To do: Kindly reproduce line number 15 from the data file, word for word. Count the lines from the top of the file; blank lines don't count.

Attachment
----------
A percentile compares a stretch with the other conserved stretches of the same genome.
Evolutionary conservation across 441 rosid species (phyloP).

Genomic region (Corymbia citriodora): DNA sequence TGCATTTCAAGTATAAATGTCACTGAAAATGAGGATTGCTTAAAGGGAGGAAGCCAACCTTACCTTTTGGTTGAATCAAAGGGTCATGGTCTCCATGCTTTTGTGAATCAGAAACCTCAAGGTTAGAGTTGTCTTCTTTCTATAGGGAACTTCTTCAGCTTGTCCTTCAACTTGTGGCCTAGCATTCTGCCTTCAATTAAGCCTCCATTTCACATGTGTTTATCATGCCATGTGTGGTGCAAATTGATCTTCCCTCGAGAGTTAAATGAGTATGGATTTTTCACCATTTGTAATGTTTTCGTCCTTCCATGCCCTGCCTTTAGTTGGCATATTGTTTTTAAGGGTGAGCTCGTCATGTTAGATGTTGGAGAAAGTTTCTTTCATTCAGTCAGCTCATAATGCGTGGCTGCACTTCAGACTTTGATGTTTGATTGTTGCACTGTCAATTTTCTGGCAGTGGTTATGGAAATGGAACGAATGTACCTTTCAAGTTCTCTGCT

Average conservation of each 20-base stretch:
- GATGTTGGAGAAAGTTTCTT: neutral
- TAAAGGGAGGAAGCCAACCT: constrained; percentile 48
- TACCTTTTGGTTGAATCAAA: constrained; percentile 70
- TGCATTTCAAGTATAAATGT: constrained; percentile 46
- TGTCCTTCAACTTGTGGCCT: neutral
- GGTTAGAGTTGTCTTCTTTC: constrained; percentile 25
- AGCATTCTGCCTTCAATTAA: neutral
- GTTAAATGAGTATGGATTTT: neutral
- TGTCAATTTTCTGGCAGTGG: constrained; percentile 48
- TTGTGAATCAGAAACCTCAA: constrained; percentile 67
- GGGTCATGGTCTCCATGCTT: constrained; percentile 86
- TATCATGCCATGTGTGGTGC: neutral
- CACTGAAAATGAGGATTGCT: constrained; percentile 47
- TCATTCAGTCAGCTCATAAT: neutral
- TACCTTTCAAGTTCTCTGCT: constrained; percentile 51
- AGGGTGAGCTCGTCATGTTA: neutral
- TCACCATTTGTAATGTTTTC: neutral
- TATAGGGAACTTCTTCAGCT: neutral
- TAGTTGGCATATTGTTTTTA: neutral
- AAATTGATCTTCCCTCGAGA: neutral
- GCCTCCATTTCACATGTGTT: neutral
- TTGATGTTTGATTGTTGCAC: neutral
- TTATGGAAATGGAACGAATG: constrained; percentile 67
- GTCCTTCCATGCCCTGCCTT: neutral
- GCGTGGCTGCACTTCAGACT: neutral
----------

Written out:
- GGGTCATGGTCTCCATGCTT: constrained; percentile 86